The California cotton industry gathered at Fresno State to participate in the 2017 Sticky Cotton Summit hosted by California Cotton Ginners and Growers Association (CCGGA). Dean of the Jordan College of Agricultural Sciences and Technology Dr. Sandra Witte welcomed the group to Fresno State campus and thanked the attendees for the ongoing support that the agriculture industry has shown for the Jordan College. Attendees of the summit had the opportunity to meet Dr. Margaret Ellis of Fresno State. Dr. Ellis is the recipient of a CCGGA research grant surrounding Fusarium in cotton and fungicide efficacy, she is the first professor at Fresno State to receive a grant from the Association.
As the program for the Sticky Cotton Summit got underway panels from the mill, merchant, ginner, grower, PCA and UCCE offered their perspective on how sticky cotton impacts their respective segments of the industry. In addition, USDA-ARS researcher Chris Delhom demonstrated the diverse testing methodologies that are present throughout the country, in part creating an issue of developing uniform testing standards for the industry to adopt. The conclusion of the summit resulted in an open group discussion that led to action items for the industry and CCGGA to pursue. The items included looking into a uniform gin level penalty for sticky cotton delivered, conducting outreach, education and retraining on thresholds and best management practices for growers, seeking additional research dollars to invest in sticky cotton testing measures as well as increasing awareness in order to have more open communication surrounding the issue. CCGGA was directed to develop an industry subcommittee to ensure the progress of the action items outlined from the day’s discussion. We will be sure to provide updates and progress as these items are pursued.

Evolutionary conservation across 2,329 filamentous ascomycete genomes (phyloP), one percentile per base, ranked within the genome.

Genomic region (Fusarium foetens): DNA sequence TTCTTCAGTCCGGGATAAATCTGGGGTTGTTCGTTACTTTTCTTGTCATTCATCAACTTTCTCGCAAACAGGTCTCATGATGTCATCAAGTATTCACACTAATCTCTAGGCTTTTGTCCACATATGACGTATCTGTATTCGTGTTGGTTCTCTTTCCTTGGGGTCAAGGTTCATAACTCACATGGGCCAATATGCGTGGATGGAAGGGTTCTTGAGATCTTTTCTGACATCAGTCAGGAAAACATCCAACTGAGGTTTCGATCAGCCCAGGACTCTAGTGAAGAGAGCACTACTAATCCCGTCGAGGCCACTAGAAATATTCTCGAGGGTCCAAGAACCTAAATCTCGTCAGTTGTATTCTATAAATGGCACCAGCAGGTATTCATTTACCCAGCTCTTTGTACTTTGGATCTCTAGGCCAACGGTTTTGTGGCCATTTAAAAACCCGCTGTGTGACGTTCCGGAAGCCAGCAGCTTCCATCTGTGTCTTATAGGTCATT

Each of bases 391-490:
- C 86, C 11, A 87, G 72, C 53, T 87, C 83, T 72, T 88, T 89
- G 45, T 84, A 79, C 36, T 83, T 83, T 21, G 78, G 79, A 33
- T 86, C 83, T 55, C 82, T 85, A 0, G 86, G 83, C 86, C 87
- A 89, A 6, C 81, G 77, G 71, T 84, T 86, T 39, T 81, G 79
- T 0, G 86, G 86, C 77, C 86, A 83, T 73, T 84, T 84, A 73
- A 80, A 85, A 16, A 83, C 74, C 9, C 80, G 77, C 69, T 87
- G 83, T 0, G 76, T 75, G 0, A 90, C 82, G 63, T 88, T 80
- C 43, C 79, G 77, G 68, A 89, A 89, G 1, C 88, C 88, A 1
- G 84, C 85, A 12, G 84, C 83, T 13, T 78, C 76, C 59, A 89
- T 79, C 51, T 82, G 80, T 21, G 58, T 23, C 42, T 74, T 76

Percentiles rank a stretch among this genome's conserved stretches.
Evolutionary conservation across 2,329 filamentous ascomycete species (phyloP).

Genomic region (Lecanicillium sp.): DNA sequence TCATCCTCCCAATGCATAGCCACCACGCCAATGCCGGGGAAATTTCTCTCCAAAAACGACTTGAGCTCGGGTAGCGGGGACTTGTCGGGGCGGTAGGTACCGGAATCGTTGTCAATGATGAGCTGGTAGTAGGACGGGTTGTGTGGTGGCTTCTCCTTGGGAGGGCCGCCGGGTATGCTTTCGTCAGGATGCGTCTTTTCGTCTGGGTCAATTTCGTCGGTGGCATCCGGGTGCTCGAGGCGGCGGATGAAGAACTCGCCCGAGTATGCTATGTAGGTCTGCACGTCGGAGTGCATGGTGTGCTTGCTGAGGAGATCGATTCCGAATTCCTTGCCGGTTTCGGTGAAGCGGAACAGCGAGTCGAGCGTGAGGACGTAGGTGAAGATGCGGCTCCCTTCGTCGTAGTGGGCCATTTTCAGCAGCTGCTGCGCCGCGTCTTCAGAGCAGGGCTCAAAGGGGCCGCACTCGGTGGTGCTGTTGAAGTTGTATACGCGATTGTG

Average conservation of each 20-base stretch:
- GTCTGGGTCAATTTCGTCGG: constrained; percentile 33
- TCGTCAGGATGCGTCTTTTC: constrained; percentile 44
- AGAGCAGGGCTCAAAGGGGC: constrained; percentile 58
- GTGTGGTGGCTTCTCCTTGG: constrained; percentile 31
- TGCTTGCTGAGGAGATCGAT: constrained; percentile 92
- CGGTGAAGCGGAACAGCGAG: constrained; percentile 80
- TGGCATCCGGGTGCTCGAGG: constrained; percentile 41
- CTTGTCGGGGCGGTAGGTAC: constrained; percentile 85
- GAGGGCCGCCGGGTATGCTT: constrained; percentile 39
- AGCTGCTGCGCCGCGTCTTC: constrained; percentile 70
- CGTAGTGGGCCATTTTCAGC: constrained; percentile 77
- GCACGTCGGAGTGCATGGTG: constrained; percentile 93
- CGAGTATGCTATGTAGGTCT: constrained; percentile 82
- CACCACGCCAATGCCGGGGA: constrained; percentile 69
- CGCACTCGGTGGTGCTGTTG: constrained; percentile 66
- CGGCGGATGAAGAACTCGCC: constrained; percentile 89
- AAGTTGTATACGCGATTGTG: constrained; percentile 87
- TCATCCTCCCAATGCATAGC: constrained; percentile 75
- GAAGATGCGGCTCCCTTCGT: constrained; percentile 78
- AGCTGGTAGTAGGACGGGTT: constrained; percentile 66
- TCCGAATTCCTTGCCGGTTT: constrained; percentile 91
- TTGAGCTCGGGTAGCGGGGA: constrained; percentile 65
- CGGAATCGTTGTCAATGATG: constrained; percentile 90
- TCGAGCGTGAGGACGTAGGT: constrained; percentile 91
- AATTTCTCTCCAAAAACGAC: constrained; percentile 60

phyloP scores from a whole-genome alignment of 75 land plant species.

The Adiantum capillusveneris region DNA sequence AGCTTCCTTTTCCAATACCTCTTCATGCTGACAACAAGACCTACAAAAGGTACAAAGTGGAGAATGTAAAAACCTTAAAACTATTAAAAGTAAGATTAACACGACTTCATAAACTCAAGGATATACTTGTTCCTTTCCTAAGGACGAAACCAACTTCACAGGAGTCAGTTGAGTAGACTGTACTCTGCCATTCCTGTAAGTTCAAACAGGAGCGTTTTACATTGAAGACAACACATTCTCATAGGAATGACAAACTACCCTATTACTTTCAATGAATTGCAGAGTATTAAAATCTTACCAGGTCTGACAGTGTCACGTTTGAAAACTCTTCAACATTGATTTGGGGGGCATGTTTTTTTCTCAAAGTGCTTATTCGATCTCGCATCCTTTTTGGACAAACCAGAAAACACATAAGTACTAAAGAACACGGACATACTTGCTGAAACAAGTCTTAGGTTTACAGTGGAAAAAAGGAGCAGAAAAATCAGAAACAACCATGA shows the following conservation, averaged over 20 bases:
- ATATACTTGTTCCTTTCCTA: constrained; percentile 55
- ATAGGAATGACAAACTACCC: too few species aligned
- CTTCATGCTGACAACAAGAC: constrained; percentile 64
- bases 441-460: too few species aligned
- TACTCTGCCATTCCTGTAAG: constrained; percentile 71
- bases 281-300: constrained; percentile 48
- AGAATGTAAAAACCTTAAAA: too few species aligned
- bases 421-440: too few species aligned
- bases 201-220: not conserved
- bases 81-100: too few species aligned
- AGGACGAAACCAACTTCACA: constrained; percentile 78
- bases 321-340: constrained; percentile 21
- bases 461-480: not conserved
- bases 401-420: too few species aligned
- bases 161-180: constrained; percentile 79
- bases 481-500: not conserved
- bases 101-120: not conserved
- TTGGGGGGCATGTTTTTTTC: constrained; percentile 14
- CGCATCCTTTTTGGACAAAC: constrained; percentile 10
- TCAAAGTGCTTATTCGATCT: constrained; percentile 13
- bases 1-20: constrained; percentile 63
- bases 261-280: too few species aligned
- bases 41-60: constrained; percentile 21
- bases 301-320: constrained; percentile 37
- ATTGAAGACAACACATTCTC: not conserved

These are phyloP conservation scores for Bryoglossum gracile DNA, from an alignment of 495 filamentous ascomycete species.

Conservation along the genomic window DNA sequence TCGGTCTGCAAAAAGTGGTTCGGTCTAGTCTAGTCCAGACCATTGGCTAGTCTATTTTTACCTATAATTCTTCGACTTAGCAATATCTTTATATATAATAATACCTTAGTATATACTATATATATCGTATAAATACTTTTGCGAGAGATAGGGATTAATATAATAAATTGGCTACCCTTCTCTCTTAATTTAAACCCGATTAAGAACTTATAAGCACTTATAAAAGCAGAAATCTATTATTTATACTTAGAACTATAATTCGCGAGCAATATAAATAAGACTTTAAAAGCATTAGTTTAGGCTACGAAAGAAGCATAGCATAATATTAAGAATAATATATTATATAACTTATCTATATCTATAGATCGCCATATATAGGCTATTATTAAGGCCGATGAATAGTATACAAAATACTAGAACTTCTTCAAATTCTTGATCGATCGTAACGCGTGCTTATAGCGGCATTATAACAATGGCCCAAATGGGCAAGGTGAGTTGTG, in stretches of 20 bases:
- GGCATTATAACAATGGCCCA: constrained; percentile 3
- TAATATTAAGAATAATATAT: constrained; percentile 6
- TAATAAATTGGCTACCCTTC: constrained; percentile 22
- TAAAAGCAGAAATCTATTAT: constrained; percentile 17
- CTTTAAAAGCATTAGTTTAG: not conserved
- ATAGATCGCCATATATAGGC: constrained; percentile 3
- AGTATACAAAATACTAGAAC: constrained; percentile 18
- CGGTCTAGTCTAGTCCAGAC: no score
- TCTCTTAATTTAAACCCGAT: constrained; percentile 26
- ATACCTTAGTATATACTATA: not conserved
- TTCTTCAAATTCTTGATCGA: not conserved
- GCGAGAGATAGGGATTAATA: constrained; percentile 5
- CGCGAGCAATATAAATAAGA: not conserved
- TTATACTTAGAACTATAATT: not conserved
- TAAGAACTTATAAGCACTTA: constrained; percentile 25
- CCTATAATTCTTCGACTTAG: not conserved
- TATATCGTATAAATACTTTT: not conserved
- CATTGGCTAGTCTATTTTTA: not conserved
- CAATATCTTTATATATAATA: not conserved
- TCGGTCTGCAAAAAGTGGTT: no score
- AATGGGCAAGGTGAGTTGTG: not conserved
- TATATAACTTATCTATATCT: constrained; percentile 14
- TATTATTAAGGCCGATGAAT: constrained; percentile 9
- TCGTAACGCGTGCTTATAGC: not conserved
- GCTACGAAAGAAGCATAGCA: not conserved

Following the summit Fresno State’s Ag One Foundation welcomed members and staff of CCGGA to tour Fresno State’s 1,000-acre farm, the Fresno State Gibson Farm Market as well as a tour of the new Jordan Agricultural Research Center. The tour showcased the diversity of the agricultural operations students have access to use as well as the vision for the agricultural centered research to be conducted on campus for years to come.